df <- data.frame(
  a = 1L,
  b = 1.5,
  y = Sys.time(),
  z = ordered(1)
)

df[1:4] %>% sapply(class) %>% str()
#> List of 4
#>  $ a: chr "integer"
#>  $ b: chr "numeric"
#>  $ y: chr [1:2] "POSIXct" "POSIXt"
#>  $ z: chr [1:2] "ordered" "factor"
df[1:2] %>% sapply(class) %>% str()
#>  Named chr [1:2] "integer" "numeric"
#>  - attr(*, "names")= chr [1:2] "a" "b"
df[3:4] %>% sapply(class) %>% str()
#>  chr [1:2, 1:2] "POSIXct" "POSIXt" "ordered" "factor"
#>  - attr(*, "dimnames")=List of 2
#>   ..$ : NULL
#>   ..$ : chr [1:2] "y" "z"

This behaviour makes sapply() appropriate for interactive use, since it usually guesses correctly and gives a useful data structure. It’s not appropriate for use in package or production code because if the input isn’t what you expect, it won’t fail, and will instead return an unexpected data structure. This typically causes an error further along the process, so you get a confusing error message and it’s difficult to isolate the root cause.

Base R has a type-stable version of sapply() called vapply(). It takes an additional argument that determines what the output will be. purrr takes a different approach. Instead of one function that does it all, purrr has multiple functions, one for each common type of output: map_lgl(), map_int(), map_dbl(), map_chr(), and map_df(). These either produce the specified type of output or throw an error. This forces you to deal with the problem right away:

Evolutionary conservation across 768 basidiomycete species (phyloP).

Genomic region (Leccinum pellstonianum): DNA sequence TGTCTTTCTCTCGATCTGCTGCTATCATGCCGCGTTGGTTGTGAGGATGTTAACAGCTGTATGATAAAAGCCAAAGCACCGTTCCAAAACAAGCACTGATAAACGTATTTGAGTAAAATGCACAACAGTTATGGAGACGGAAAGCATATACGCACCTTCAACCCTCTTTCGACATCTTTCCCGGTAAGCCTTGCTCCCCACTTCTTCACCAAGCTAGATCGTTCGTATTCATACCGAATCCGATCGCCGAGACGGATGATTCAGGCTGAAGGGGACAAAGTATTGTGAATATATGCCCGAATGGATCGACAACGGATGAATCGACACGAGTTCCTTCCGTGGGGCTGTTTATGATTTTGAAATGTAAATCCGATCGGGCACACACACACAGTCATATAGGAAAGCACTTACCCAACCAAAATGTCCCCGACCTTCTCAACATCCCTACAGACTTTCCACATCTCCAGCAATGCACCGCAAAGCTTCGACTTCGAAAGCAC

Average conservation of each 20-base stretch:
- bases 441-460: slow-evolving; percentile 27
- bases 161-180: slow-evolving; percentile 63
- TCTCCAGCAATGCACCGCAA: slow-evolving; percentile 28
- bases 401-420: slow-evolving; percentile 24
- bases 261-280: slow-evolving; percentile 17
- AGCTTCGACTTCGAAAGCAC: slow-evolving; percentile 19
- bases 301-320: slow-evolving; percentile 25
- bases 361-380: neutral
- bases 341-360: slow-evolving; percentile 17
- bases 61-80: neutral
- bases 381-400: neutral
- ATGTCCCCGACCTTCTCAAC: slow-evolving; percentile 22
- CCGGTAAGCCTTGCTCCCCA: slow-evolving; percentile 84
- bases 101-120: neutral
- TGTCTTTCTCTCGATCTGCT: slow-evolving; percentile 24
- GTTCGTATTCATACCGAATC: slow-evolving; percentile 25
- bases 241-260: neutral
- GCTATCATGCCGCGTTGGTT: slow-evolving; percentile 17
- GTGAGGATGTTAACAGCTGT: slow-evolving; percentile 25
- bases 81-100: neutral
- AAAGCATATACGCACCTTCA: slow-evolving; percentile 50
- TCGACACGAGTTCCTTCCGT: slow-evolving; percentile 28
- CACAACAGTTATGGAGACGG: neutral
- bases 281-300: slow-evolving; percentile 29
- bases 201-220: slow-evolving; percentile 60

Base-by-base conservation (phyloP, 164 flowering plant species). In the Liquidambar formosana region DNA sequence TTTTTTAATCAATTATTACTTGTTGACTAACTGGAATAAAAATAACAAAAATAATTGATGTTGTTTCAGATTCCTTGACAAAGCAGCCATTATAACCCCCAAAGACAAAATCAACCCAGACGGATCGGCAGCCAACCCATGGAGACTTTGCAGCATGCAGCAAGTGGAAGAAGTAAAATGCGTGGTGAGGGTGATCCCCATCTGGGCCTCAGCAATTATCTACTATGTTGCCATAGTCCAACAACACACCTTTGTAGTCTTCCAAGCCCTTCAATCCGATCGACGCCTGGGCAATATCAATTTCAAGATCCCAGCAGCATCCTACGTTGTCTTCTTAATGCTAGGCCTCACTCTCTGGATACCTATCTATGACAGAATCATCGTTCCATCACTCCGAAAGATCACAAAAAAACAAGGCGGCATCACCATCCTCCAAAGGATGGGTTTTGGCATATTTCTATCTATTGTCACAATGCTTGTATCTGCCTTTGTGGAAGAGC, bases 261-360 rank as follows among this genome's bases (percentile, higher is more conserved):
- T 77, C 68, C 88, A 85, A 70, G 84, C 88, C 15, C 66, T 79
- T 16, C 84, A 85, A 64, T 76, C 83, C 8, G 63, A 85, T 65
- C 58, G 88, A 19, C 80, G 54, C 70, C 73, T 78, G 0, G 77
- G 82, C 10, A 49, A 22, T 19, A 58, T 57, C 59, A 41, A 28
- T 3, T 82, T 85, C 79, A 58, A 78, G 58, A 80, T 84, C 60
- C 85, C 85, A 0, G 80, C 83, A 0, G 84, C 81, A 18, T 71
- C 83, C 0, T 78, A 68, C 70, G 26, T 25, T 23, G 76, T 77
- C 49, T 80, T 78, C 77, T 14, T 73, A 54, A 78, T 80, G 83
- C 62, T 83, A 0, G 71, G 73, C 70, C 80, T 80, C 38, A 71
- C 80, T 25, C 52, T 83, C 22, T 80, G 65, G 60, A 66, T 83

df[1:4] %>% map_chr(class)
#> Error: Result 3 is not a length 1 atomic vector
df[1:4] %>% map_chr(~ paste(class(.), collapse = "/"))
#>                a                b                y                z 
#>        "integer"        "numeric" "POSIXct/POSIXt" "ordered/factor"

Other variants of map() have similar suffixes. For example, map2() allows you to iterate over two vectors in parallel:

x <- list(1, 3, 5)
y <- list(2, 4, 6)
map2(x, y, c)
#> [[1]]
#> [1] 1 2
#> 
#> [[2]]
#> [1] 3 4
#> 
#> [[3]]
#> [1] 5 6

map2() always returns a list. If you want to add together the corresponding values and store the result as a double vector, you can use map2_dbl():

map2_dbl(x, y, `+`)
#> [1]  3  7 11

Another map variant is invoke_map(), which takes a list of functions and list of arguments. It also has type-stable suffixes:

spread <- list(sd = sd, iqr = IQR, mad = mad)
x <- rnorm(100)

invoke_map_dbl(spread, x = x)
#>        sd       iqr       mad 
#> 0.9121309 1.2515807 0.9774154

Type-stable flatten

Another situation when type-stability is important is flattening a nested list into a simpler data structure. Base R has unlist(), but it’s dangerous because it always succeeds. As an alternative, purrr provides flatten_lgl(), flatten_int(), flatten_dbl(), and flatten_chr():

x <- list(1L, 2:3, 4L)
x %>% str()
#> List of 3
#>  $ : int 1
#>  $ : int [1:2] 2 3
#>  $ : int 4
x %>% flatten() %>% str()